Profile Of Robert Shiller: Mr. Bubble
Introduction (Via Yale Alumni Magazine)
In 2000 he said the dot-coms would go bust. Internet entrepreneurs scoffed. In 2005, he said the housing boom would cause a recession. Mortgage lenders laughed. They called him “Mr. Bubble.” Wouldn’t you like to know what Mr. Bubble has to say today?
Robert Shiller and John Campbell ’84PhD created The Chart. It wasn’t especially complicated. It showed average stock prices, relative to corporate earnings, going all the way back to the late nineteenth century. Wall Street analysts produce charts along these lines all the time. The measure is called the price-earnings ratio, and it is the single most common analytical yardstick of the stock market.
The yardstick that Shiller and Campbell created, however, came with a twist — a twist that transformed their little chart into The Chart. Today, The Chart stands as one of the signature pieces of economic research of the past generation. It is rigorous enough to have appeared in the Journal of Portfolio Management and simple enough to be understood by those of us who are behind on our Portfolio Management reading.
Favorite Excerpts (Via Yale Almuni Magazine)
So Shiller and Campbell did something that, on its face, did not make much sense. To get a better glimpse of the future, they looked further in the past. They compared stock prices at any given time with average corporate earnings over the previous ten years. Later on, they would discover that a classic investment textbook, Security Analysis, published in 1934 by Benjamin Graham (a mentor to Warren Buffett) and David Dodd, had advocated this same approach. Investors, Graham and Dodd wrote, should look at earnings for “not less than five years, preferably seven or ten years.” But there is no record that the two men ever published such a data series themselves. Until Shiller and Campbell came along, long-term P/E ratios were virtually absent from public discussion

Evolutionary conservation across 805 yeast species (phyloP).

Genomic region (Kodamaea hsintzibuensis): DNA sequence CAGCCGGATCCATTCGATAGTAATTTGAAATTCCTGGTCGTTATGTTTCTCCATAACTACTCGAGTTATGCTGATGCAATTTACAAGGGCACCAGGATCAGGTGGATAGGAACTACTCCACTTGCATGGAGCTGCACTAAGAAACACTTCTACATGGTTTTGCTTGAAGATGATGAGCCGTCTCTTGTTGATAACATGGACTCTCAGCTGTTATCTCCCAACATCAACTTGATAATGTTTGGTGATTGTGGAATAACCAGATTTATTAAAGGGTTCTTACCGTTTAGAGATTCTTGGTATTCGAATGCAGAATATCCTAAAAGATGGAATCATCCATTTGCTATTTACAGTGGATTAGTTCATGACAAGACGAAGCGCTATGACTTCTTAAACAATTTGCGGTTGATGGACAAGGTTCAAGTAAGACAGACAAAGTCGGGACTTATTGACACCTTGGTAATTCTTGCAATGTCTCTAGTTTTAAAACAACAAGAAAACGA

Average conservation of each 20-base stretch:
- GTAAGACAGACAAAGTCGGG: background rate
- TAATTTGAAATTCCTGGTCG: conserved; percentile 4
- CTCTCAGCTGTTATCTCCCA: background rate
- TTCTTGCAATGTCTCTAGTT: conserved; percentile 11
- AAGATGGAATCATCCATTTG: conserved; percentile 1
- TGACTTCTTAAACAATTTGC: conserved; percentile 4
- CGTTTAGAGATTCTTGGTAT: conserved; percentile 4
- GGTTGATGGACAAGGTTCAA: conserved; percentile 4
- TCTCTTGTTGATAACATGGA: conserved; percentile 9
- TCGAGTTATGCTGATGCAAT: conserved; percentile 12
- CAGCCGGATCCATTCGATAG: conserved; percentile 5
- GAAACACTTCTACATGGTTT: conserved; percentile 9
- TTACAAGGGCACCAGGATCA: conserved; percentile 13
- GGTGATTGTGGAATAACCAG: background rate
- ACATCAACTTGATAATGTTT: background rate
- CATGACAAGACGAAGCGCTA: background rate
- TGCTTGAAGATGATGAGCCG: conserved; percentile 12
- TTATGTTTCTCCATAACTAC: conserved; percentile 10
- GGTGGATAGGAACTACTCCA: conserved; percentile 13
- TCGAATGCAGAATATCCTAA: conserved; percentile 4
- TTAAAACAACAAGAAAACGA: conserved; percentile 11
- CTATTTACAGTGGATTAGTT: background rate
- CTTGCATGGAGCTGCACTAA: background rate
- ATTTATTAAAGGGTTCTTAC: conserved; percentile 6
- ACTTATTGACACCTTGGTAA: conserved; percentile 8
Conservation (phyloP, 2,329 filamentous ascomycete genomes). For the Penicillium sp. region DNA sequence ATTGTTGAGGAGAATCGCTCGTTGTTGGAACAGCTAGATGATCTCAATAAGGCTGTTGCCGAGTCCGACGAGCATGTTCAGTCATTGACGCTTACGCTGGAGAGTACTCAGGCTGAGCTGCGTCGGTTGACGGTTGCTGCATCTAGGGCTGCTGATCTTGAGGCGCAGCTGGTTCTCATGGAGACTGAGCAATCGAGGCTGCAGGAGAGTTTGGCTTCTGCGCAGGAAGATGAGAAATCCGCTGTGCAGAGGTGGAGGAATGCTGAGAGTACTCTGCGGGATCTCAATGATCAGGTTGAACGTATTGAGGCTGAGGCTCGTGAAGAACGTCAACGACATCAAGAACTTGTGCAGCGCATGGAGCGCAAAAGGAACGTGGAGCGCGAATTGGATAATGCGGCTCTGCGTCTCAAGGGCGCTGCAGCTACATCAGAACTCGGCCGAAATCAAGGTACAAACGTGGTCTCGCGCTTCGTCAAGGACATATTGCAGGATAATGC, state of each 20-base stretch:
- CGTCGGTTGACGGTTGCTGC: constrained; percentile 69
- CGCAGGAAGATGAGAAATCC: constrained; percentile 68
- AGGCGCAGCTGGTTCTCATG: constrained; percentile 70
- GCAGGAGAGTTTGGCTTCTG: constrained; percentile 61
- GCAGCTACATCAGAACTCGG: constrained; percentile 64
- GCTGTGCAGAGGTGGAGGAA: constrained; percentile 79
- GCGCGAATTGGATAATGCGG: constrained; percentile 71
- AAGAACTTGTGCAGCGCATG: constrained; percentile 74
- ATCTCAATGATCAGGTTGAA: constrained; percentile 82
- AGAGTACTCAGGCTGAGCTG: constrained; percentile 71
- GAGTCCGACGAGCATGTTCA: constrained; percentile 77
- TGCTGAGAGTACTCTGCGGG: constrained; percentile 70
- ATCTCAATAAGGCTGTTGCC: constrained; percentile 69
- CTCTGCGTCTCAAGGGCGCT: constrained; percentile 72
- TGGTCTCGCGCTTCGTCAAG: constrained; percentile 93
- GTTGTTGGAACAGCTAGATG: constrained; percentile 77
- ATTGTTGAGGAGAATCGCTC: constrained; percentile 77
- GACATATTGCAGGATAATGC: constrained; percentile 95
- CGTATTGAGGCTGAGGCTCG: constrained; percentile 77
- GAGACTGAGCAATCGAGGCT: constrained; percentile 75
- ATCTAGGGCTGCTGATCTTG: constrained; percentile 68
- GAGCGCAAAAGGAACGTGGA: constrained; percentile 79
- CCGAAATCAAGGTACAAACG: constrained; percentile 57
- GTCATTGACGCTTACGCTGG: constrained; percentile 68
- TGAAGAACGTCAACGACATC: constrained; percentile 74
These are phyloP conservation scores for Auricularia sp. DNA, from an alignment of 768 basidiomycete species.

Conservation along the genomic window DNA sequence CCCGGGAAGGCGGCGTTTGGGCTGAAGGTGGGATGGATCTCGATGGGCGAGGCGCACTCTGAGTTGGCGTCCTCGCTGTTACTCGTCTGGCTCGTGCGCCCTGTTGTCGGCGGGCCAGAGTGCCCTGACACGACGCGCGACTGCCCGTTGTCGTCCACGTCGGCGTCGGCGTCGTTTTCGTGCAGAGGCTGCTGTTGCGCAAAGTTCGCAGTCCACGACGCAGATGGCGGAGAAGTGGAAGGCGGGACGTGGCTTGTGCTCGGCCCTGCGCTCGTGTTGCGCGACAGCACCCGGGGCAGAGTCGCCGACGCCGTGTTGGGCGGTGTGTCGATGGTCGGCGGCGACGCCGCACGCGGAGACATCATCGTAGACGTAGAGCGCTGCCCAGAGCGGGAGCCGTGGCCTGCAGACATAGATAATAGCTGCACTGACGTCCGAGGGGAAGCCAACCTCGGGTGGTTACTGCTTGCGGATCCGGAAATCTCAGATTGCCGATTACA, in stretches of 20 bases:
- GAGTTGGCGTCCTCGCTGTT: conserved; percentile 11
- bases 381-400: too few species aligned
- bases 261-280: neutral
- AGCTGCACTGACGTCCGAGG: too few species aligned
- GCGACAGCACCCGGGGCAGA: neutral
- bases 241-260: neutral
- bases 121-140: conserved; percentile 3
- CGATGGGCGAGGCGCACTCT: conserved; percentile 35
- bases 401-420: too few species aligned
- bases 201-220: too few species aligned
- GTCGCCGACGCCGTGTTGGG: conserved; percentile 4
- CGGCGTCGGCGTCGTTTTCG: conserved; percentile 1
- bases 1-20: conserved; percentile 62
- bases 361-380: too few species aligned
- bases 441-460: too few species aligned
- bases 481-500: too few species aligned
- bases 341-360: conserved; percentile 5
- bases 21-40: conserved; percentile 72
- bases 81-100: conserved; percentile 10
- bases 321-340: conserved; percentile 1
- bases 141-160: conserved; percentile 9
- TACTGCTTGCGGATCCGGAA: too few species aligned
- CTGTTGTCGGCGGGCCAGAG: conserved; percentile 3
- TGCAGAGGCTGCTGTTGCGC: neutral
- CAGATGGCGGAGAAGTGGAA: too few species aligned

“What is the thing that should be on our mind now?” as Shiller put the question. “It’s how to preserve this sense of justice and good feeling that we have in this country — this feeling that I am willing to operate and do business in good faith because I feel that’s what people are doing and that’s what a good citizen should be doing.” Survey data from around the world have shown that economies grow more quickly when people trust their fellow citizens. But the financial crisis and the recession have left many Americans with a sense of distrust, Shiller said. A prolonged period of high unemployment — which now appears to be the most likely scenario — could aggravate the situation. The United States, in other words, may be heading into a period of irrational pessimism. Figuring out how to avoid this outcome is Shiller’s new project.
They argue that flaws and excess are inherent to a market economy — and that they are not minor. “The economics of the textbooks seeks to minimize as much as possible departures from pure economic motivation and from rationality,” Akerlof and Shiller write. “Our book marks a break with this tradition. In our view economic theory should be derived not from the minimal deviations from the system of Adam Smith but rather from the deviations that actually do occur and can be observed.”